I didn’t plan it that way, but for a variety of reasons, The Theft turned out to be my last water ice climb. Maybe it was wise to move on after such a high point. Surpassing it would have meant taking greater risks in the inherently dangerous environment of the steeper mountains. I let it go. Besides fond memories, I was content that as a person of ordinary ability, I had managed to do something out of the ordinary. The void left by this departure didn’t last long, as it immediately filled up with photography.

2021 in Review and Happy New Year

Like many, I had high hopes for 2021, but things did not turn out as well as we hoped on both fronts of civic life and the pandemic. The latter is only one of the reasons that this year, I traveled and photographed less than any year going back all the way to the 1990s.

I already spend less time in the field than one would think, as I make a point to work efficiently to honor my time away from family. But as our children are poised to leave the nest in a couple of years, I pledged to spend even more time at home. For a while, that did not mean much. Although at home, I was glued all day to the computer putting together Our National Monuments. This was the first book where I assumed the publisher function from the start, so unlike for Treasured Lands, there was much more to do than writing, working with the art director on the layout and image selection, and preparing the images for pre-press, especially with so many contributors and disparate sources of information. I am grateful to everybody who contributed to this project. Despite all the particular challenges of this year, we managed to launch the book almost in time. If anything, you can take it as a measure of encouragement and inspiration that even in those circumstances, something beautiful and interesting can still be produced.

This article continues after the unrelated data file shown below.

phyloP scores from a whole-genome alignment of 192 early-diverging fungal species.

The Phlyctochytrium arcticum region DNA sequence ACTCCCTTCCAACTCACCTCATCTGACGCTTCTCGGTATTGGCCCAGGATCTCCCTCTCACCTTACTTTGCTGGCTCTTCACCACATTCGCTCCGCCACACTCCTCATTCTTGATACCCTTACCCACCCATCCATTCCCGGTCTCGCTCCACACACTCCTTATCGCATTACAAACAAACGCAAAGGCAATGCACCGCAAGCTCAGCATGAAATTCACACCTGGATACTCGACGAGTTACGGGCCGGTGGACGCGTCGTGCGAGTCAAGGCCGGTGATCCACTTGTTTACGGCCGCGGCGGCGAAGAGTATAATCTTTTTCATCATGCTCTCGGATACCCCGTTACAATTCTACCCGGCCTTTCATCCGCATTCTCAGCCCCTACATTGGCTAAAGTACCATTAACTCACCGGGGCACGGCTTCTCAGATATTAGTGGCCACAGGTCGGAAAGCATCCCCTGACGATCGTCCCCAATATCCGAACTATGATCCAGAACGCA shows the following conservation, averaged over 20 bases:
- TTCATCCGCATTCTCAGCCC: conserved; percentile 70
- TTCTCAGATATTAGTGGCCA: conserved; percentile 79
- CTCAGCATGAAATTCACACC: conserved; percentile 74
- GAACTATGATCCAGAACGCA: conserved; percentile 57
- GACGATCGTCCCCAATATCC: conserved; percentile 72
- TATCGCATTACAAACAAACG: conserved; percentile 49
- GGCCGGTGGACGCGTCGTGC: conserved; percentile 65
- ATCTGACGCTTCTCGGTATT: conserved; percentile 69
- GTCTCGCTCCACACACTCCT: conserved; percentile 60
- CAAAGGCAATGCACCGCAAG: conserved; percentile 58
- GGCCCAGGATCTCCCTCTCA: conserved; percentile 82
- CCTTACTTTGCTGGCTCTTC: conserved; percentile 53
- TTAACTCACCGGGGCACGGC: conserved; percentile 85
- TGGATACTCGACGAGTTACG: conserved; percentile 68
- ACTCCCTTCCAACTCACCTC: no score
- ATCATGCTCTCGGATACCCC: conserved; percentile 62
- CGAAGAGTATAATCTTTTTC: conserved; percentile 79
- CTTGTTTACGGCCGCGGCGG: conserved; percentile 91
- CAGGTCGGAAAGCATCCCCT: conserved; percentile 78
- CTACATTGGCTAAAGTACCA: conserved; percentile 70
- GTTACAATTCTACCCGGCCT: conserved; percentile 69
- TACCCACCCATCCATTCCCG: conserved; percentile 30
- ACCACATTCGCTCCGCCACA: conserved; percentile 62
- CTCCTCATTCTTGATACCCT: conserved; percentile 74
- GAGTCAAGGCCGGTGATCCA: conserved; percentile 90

Although I had meant for the Fall 2020 southwest tour to be the “last road trip”, back then, I had to skip some destinations because massive forest fires had closed large parts of national forests in California. Like for Treasured Lands my plan for Our National Monuments was to depict the parklands in an encyclopedic way, with a selection of locations representative of their diversity. I needed a few more key locations. For that reason, at the beginning of March, I drove back to Southern California for a week. My previous visits to Carrizo Plain National Monument were all focused on the superblooms. This time I sought to depict other aspects of the monument.

I had visited the high-elevation areas of San Gabriel Mountains National Monument during the summer, leaving out the lower elevation front-range for cooler months. Indeed, the weather was perfect for hiking the trails in the San Gabriel Mountains canyons. Last, a late winter visit to Sand to Snow National Monument provided me at last with close photographs of the “snow” part of the monument, the San Gorgonio mountains.

In April, I was originally hoping to travel to Washington, DC to receive the Robin W. Winks Award from the National Parks Conservation Association at the annual gala, but the event was canceled due to COVID, and replaced with a zoom event. In May, having turned in almost final files to the printer for Our National Monuments, and having received two doses of Comirnaty (better known as the Pfizer Covid-19 vaccine) I took advantage of the unused flight ticket to travel to West Virginia for a week to photograph the new New River Gorge National Park and Preserve, which pleasantly surprised me as one of the more worthwhile additions to the growing list of our national parks.